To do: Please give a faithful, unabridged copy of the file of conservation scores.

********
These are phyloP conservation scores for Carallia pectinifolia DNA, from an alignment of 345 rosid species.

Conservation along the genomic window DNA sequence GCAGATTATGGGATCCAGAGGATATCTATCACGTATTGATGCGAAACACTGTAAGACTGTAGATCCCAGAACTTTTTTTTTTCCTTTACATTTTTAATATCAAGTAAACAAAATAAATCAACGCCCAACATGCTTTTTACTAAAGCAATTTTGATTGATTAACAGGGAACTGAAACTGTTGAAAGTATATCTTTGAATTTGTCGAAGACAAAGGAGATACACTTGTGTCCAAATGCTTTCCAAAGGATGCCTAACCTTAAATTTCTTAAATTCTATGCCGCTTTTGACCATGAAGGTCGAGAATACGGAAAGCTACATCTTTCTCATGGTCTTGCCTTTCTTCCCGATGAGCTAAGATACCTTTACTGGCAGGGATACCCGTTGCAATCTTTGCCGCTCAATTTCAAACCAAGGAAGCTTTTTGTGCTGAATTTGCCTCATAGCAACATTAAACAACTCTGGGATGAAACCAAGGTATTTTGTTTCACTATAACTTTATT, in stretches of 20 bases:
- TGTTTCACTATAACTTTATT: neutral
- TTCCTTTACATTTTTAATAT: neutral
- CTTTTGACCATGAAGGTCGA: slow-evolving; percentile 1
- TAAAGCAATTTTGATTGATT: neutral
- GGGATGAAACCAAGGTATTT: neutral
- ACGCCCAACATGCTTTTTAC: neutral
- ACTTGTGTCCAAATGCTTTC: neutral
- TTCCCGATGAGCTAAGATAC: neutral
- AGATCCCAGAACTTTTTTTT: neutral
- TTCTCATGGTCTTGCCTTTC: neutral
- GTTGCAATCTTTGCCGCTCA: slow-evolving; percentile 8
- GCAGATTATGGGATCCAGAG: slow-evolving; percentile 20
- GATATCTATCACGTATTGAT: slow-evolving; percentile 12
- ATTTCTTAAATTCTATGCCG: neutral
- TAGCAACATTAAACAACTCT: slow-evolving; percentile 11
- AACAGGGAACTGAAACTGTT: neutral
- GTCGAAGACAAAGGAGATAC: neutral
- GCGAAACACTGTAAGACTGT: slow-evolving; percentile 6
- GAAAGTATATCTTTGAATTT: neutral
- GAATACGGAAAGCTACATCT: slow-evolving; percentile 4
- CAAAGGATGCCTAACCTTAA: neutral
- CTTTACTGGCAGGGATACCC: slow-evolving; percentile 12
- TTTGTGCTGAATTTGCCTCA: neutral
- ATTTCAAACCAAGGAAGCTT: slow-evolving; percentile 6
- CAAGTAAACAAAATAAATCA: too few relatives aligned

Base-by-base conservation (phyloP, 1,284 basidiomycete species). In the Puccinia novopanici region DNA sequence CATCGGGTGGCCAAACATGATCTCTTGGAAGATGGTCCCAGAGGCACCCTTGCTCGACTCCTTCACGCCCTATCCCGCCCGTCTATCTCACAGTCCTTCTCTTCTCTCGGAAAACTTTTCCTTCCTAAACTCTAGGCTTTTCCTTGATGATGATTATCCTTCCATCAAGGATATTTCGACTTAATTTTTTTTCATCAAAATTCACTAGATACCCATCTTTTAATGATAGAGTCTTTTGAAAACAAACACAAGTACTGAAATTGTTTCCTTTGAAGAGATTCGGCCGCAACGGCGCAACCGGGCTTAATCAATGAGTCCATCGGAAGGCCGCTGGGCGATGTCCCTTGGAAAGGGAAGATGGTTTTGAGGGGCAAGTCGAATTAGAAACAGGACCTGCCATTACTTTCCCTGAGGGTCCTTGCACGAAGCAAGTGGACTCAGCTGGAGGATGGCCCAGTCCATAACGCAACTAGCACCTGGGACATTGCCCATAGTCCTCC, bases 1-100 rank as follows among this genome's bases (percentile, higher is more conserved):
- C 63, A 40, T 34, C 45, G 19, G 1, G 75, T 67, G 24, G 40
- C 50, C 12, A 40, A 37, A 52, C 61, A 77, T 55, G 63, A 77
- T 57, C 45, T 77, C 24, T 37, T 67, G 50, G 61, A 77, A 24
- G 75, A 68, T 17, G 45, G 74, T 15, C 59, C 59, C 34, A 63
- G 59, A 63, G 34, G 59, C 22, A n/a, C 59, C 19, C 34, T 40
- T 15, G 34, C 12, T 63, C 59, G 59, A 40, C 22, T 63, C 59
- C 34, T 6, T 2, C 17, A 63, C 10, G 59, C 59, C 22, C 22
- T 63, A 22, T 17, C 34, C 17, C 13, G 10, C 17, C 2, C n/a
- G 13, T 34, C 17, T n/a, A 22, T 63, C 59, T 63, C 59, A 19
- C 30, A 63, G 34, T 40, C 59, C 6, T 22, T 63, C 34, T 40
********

These are phyloP conservation scores for Carallia pectinifolia DNA, from an alignment of 345 rosid species.

Conservation along the genomic window DNA sequence GCAGATTATGGGATCCAGAGGATATCTATCACGTATTGATGCGAAACACTGTAAGACTGTAGATCCCAGAACTTTTTTTTTTCCTTTACATTTTTAATATCAAGTAAACAAAATAAATCAACGCCCAACATGCTTTTTACTAAAGCAATTTTGATTGATTAACAGGGAACTGAAACTGTTGAAAGTATATCTTTGAATTTGTCGAAGACAAAGGAGATACACTTGTGTCCAAATGCTTTCCAAAGGATGCCTAACCTTAAATTTCTTAAATTCTATGCCGCTTTTGACCATGAAGGTCGAGAATACGGAAAGCTACATCTTTCTCATGGTCTTGCCTTTCTTCCCGATGAGCTAAGATACCTTTACTGGCAGGGATACCCGTTGCAATCTTTGCCGCTCAATTTCAAACCAAGGAAGCTTTTTGTGCTGAATTTGCCTCATAGCAACATTAAACAACTCTGGGATGAAACCAAGGTATTTTGTTTCACTATAACTTTATT, in stretches of 20 bases:
- TGTTTCACTATAACTTTATT: neutral
- TTCCTTTACATTTTTAATAT: neutral
- CTTTTGACCATGAAGGTCGA: slow-evolving; percentile 1
- TAAAGCAATTTTGATTGATT: neutral
- GGGATGAAACCAAGGTATTT: neutral
- ACGCCCAACATGCTTTTTAC: neutral
- ACTTGTGTCCAAATGCTTTC: neutral
- TTCCCGATGAGCTAAGATAC: neutral
- AGATCCCAGAACTTTTTTTT: neutral
- TTCTCATGGTCTTGCCTTTC: neutral
- GTTGCAATCTTTGCCGCTCA: slow-evolving; percentile 8
- GCAGATTATGGGATCCAGAG: slow-evolving; percentile 20
- GATATCTATCACGTATTGAT: slow-evolving; percentile 12
- ATTTCTTAAATTCTATGCCG: neutral
- TAGCAACATTAAACAACTCT: slow-evolving; percentile 11
- AACAGGGAACTGAAACTGTT: neutral
- GTCGAAGACAAAGGAGATAC: neutral
- GCGAAACACTGTAAGACTGT: slow-evolving; percentile 6
- GAAAGTATATCTTTGAATTT: neutral
- GAATACGGAAAGCTACATCT: slow-evolving; percentile 4
- CAAAGGATGCCTAACCTTAA: neutral
- CTTTACTGGCAGGGATACCC: slow-evolving; percentile 12
- TTTGTGCTGAATTTGCCTCA: neutral
- ATTTCAAACCAAGGAAGCTT: slow-evolving; percentile 6
- CAAGTAAACAAAATAAATCA: too few relatives aligned

Base-by-base conservation (phyloP, 1,284 basidiomycete species). In the Puccinia novopanici region DNA sequence CATCGGGTGGCCAAACATGATCTCTTGGAAGATGGTCCCAGAGGCACCCTTGCTCGACTCCTTCACGCCCTATCCCGCCCGTCTATCTCACAGTCCTTCTCTTCTCTCGGAAAACTTTTCCTTCCTAAACTCTAGGCTTTTCCTTGATGATGATTATCCTTCCATCAAGGATATTTCGACTTAATTTTTTTTCATCAAAATTCACTAGATACCCATCTTTTAATGATAGAGTCTTTTGAAAACAAACACAAGTACTGAAATTGTTTCCTTTGAAGAGATTCGGCCGCAACGGCGCAACCGGGCTTAATCAATGAGTCCATCGGAAGGCCGCTGGGCGATGTCCCTTGGAAAGGGAAGATGGTTTTGAGGGGCAAGTCGAATTAGAAACAGGACCTGCCATTACTTTCCCTGAGGGTCCTTGCACGAAGCAAGTGGACTCAGCTGGAGGATGGCCCAGTCCATAACGCAACTAGCACCTGGGACATTGCCCATAGTCCTCC, bases 1-100 rank as follows among this genome's bases (percentile, higher is more conserved):
- C 63, A 40, T 34, C 45, G 19, G 1, G 75, T 67, G 24, G 40
- C 50, C 12, A 40, A 37, A 52, C 61, A 77, T 55, G 63, A 77
- T 57, C 45, T 77, C 24, T 37, T 67, G 50, G 61, A 77, A 24
- G 75, A 68, T 17, G 45, G 74, T 15, C 59, C 59, C 34, A 63
- G 59, A 63, G 34, G 59, C 22, A n/a, C 59, C 19, C 34, T 40
- T 15, G 34, C 12, T 63, C 59, G 59, A 40, C 22, T 63, C 59
- C 34, T 6, T 2, C 17, A 63, C 10, G 59, C 59, C 22, C 22
- T 63, A 22, T 17, C 34, C 17, C 13, G 10, C 17, C 2, C n/a
- G 13, T 34, C 17, T n/a, A 22, T 63, C 59, T 63, C 59, A 19
- C 30, A 63, G 34, T 40, C 59, C 6, T 22, T 63, C 34, T 40